The role of school boards, their governance practices and sense of effectiveness in suburban, urban, and rural settings in the United States
This study examined the attitudes school board members have toward nine components of governance and their relationship to board effectiveness in suburban, urban, and rural settings of the United States. The governance practices under investigation were teamwork, financial planning, financial management, financial analysis, policy orientation, academic assessment, curriculum evaluation, curriculum investment, and technology investment. School board members were asked to describe how their perceptions of school board service changed and what actual changes they experienced since they were first elected. The role of school board members in suburban, urban, and rural districts was compared. The study was limited to two city, suburban, and rural districts selected within regional proximity to each other in each of 50 states, totaling 300 boards of education.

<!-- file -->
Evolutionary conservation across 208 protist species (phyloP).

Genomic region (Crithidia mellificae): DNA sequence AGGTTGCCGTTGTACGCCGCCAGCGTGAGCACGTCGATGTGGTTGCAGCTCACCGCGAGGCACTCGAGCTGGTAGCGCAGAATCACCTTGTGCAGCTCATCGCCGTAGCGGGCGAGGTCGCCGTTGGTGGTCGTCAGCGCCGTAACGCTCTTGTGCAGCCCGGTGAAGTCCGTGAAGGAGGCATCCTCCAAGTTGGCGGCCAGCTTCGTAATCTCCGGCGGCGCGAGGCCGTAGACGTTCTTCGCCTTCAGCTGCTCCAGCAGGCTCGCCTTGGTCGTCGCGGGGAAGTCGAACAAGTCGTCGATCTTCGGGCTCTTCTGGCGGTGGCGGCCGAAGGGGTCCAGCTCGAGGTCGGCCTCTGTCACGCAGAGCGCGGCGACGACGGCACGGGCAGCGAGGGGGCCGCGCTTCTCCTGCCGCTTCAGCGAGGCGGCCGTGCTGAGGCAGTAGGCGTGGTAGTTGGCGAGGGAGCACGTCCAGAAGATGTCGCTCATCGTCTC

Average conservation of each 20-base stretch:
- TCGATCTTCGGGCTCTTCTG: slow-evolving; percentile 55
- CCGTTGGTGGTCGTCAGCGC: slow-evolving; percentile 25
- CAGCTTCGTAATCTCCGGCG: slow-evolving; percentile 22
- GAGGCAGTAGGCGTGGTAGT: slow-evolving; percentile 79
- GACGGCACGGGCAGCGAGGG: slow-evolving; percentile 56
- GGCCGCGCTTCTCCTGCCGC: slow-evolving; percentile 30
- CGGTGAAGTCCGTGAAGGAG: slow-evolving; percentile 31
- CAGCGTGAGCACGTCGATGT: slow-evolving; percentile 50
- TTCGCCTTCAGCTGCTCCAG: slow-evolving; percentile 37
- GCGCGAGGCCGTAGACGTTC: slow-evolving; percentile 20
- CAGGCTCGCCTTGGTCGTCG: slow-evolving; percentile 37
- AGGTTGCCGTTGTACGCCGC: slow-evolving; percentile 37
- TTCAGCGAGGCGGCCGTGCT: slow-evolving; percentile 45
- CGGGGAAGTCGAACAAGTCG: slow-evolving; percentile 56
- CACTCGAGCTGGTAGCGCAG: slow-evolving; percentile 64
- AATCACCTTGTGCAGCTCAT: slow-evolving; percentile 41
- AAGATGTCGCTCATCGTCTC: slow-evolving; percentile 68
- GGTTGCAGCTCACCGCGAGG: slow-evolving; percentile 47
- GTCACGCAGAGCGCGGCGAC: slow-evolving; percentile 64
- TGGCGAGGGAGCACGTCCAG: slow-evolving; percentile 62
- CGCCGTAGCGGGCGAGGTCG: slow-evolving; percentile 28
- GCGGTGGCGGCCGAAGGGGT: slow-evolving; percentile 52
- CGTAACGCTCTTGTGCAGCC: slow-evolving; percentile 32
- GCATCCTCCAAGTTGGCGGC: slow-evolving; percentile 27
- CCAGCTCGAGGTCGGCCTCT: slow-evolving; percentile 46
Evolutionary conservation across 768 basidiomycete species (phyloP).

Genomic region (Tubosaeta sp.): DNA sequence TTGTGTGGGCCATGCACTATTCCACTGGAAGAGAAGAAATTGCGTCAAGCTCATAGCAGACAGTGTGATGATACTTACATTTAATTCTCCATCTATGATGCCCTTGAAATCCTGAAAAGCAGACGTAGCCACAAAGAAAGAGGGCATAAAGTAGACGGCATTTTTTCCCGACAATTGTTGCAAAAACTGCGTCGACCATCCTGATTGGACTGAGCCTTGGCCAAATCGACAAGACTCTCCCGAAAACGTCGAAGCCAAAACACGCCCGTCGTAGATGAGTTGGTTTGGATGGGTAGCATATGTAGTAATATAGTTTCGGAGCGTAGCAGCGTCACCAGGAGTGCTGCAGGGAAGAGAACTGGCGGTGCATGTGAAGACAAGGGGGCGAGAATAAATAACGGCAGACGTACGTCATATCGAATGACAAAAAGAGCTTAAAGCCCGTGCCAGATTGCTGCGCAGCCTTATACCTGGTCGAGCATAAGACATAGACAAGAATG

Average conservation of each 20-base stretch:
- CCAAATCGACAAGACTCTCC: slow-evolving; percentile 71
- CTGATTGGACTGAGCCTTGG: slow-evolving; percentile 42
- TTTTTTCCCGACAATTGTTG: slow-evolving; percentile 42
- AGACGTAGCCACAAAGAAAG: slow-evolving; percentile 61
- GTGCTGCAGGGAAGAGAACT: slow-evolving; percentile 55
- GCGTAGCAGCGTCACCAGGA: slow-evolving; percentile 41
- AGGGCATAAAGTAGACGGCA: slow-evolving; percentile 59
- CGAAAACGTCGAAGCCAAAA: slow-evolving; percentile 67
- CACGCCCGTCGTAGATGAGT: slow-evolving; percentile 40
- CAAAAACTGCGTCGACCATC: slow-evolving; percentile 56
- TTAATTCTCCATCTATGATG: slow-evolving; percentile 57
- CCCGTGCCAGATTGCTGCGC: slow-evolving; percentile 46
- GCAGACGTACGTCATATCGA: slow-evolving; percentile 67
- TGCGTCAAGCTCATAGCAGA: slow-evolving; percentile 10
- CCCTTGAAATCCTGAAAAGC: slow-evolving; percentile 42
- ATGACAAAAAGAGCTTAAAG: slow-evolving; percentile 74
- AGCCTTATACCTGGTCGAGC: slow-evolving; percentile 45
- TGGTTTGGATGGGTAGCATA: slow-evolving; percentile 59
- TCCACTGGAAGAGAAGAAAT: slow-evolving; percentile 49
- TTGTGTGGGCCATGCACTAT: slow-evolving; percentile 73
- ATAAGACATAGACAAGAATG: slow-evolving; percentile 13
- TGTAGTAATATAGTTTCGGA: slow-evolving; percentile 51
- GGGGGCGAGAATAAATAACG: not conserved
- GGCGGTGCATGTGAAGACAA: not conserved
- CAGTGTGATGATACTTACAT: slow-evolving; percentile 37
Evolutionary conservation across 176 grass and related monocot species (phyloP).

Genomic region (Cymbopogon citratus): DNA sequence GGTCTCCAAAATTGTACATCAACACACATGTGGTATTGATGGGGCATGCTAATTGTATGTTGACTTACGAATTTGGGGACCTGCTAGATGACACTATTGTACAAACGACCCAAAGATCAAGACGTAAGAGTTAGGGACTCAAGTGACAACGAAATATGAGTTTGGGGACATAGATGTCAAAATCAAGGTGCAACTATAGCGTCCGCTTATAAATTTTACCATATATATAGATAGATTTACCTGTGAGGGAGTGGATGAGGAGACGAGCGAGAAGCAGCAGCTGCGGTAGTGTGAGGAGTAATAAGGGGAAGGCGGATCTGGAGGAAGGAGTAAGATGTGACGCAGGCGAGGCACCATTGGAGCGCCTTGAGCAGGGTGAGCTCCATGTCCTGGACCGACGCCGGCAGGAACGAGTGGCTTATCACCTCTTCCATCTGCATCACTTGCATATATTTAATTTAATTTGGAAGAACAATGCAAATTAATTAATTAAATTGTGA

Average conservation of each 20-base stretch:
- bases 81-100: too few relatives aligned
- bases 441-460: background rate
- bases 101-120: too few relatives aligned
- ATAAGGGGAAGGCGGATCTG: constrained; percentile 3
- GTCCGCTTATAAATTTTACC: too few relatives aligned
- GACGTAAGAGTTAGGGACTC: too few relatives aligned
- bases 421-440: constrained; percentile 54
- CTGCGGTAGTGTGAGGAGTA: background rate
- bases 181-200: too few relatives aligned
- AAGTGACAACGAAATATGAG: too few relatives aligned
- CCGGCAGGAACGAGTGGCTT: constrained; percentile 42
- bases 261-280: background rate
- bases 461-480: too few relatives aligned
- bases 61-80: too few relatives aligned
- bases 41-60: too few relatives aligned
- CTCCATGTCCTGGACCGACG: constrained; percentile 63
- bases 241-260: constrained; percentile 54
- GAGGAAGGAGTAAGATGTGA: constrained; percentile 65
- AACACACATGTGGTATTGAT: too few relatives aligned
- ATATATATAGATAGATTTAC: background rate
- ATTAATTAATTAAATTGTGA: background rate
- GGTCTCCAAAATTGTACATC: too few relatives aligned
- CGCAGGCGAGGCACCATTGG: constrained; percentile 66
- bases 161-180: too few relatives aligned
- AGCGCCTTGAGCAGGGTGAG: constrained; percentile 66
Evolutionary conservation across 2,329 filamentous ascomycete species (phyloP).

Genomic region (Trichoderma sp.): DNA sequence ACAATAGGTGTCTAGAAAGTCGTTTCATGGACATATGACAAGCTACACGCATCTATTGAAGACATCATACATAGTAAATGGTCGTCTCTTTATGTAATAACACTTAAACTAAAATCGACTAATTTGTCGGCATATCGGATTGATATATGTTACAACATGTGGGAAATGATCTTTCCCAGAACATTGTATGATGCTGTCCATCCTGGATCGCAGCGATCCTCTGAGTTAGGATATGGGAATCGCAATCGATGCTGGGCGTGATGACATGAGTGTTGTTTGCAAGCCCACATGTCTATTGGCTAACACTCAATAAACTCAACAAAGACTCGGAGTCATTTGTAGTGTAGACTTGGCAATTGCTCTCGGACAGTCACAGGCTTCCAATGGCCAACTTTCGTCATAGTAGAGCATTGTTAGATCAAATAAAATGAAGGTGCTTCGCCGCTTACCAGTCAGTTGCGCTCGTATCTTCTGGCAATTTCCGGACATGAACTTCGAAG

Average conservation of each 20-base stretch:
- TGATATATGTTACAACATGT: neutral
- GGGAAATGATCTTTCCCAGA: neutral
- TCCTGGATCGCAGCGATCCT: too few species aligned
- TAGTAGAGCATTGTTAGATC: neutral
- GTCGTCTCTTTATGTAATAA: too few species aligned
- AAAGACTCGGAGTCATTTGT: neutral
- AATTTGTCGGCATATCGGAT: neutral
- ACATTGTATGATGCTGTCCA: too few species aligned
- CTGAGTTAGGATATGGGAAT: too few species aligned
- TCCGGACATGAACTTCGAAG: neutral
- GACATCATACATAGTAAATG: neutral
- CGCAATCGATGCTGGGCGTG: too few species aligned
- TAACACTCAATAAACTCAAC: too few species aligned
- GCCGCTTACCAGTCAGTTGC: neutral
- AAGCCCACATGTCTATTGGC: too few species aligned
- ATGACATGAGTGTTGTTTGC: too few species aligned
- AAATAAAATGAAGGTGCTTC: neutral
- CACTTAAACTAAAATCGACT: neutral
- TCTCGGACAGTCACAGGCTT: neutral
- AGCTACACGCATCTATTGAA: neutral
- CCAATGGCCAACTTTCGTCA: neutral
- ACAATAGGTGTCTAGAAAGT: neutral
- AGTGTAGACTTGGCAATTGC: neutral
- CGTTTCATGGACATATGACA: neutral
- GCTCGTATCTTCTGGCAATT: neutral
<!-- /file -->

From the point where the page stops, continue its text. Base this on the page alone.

This nationwide study portrays the uniqueness of school boards in their particular settings and illuminates the commonalities among boards across suburban, urban, and rural environments.
The results of a regression analysis indicated a circle of influence for the governance factors of financial planning, financial analysis, financial management, teamwork, academic assessment, and policy orientation to board effectiveness. Fifty-two percent of board effectiveness is associated with these factors. There are few tools for boards to use to self-evaluate that have been validated as predictors of school board effectiveness. This study provides a self-evaluation model for measuring successful school board governance as described by board members across the nation in suburban, urban, and rural settings.